A half-cup (126-gram) serving provides 3.6 mg of iron, which is 19% of the RDI.
Bottom Line: Tofu provides 19% of the RDI for iron per serving and is rich in protein and minerals. The isoflavones in it may improve heart health and relieve menopausal symptoms.

11. Dark Chocolate
Dark Chocolate is incredibly delicious and nutritious.

A 1-ounce (28-gram) serving contains 3.3 mg of iron, which is 19% of the RDI


Bottom Line: A small serving of dark chocolate contains 19% of the RDI for iron, along with several minerals and prebiotic fiber that promotes gut health.

Iron is Incredibly Important:
Iron is an important mineral that must be consumed regularly.
Yet it should be noted that some people need to limit their intake of red meat and other foods high in heme iron.
However, most people are easily able to regulate the amount they absorb from food.
Remember that if you don’t eat meat or fish, you can boost absorption by including a source of vitamin C when eating plant sources of iron."

Franziska's full article with all information / research links is here

We try and bring a variety of articles, studies etc. plus recent news/views and recipe ideas to this blog, we hope something for everyone to read and enjoy.

Please note, not all may be suitable for you.

If you may have any food allergies, or underlying health issues these must always be taken into account. If you are a diabetic and not sure how certain foods may affect your blood sugars, test is best, i.e. use your meter.

All the best Jan

15 comments:

Jo said...

I eat quite a few of these iron rich foods. One thing to remember is that if you're drinking tea or wine with your meal, it can hinder the absorption of iron.

eileeninmd said...

Hello, I see some of my favorites on this list. The shellfish and spinach are a few and dark chocolate is great too. Enjoy your day and week ahead!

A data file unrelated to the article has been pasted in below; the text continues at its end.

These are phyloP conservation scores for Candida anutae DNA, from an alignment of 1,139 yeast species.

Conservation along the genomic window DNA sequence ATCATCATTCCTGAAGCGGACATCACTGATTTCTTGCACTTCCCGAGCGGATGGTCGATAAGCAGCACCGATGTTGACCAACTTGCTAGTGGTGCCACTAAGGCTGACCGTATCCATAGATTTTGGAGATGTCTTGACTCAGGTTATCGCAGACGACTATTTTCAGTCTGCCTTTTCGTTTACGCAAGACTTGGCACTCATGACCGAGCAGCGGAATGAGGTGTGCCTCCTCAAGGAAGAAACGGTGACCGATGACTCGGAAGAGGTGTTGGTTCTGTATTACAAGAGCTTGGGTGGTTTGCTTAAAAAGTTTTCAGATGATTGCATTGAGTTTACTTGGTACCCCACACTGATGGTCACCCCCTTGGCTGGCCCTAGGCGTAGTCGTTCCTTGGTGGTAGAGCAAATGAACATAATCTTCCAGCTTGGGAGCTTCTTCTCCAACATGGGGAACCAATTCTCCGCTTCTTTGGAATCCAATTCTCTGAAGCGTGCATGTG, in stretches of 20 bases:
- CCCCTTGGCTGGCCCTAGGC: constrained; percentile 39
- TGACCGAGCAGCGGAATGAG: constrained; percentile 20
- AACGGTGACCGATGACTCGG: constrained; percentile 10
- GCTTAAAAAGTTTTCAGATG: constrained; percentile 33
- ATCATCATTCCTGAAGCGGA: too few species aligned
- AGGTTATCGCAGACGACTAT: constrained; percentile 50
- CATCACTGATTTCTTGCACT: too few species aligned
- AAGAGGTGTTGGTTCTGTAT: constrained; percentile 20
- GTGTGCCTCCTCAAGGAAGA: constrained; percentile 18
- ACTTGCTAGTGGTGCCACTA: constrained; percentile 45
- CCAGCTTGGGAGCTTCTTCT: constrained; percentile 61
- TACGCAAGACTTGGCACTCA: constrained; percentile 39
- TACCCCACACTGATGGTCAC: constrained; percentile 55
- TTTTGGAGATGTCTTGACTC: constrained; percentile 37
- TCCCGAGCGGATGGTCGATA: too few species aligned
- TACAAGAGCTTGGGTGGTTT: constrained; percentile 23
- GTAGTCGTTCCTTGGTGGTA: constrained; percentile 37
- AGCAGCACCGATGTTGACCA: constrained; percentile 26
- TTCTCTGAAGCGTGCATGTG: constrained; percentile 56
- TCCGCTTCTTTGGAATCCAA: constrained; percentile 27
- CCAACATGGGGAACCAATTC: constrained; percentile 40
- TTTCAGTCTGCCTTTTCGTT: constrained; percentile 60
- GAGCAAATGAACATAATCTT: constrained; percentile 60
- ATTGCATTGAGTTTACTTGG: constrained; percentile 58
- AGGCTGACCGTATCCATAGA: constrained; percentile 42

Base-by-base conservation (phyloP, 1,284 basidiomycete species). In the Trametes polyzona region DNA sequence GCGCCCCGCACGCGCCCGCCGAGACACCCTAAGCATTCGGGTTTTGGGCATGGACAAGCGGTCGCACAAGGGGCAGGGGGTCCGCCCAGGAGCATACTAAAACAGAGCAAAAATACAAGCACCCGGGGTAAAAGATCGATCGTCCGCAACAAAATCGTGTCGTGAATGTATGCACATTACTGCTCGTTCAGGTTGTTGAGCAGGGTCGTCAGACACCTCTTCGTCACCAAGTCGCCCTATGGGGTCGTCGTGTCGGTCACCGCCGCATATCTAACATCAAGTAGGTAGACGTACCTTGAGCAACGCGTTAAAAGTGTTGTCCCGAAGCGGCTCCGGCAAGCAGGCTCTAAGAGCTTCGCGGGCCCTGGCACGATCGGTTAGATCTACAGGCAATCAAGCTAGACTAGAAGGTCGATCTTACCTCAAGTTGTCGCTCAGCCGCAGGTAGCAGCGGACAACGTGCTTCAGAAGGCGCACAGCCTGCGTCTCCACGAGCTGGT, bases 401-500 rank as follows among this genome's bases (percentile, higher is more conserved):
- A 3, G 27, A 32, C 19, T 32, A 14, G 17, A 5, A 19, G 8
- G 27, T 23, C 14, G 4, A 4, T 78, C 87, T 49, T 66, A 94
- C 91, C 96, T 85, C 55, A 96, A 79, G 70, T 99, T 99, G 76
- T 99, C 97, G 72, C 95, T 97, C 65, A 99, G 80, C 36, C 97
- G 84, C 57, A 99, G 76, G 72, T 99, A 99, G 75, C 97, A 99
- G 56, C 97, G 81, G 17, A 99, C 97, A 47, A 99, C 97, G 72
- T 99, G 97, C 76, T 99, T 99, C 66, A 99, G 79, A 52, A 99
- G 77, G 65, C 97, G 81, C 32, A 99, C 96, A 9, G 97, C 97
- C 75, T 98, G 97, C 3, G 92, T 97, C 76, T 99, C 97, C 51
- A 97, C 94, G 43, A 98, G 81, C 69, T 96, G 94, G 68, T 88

Linda Kay said...

If I could just eat the dark chocolate and not the veggies! Oh well, such is life.

handmade by amalia said...

I'm channeling my inner popeye.
Amalia
xo

Sara - My Woodland Garden said...

Thank you for this interesting and important post!
I try to avoid shellfish, but I love broccoli and dark chocolate! :)
All the best
Sara

Phil Slade said...

All good advice Jan. As usual there may be a conflict with other bodily needs. I occasionally suffer from gout so should avoid liver and offal and shellfish and too much meat. Let's go for the healthy balanced diet with as much variation as possible?

Bob Bushell said...

My son tells me that I should be more aware of iron, and he is getting me lots of it, and for cooking he does it Great thing, cheers Callum.

Denise inVA said...

Great guidelines. Thanks Jan :)

Crafty Green Poet said...

legumes, spinach and dark chocolate, excellent!

Kezzie said...

This is really interesting to know!!! I was worrying whether I was getting enough iron or not! I eat lots of veg so I will make sure I buy broccoli and spinach continually!!x

Amy at Ms. Toody Goo Shoes said...

Well, it's good that I happen to like almost everything on this list! Really good reminder on the importance of iron!

Debbie said...

no tofu or liver and i'm actually pretty good here, especially with the chocolate ;)

this is a great guide, variety and balance are key!!!

Snowbird said...

Some fascinating facts here. I just love broccoli and spinach.xxx

Happyone said...

I love the green veggies!
AND who wouldn't want to add dark chocolate to their diet. : )

Lisa said...

I wish I liked more green veggies but I have put spinach into a couple of smoothies and there really is no way you can taste it once a banana goes in too, an easy way to get lots of goodness.
Lisa x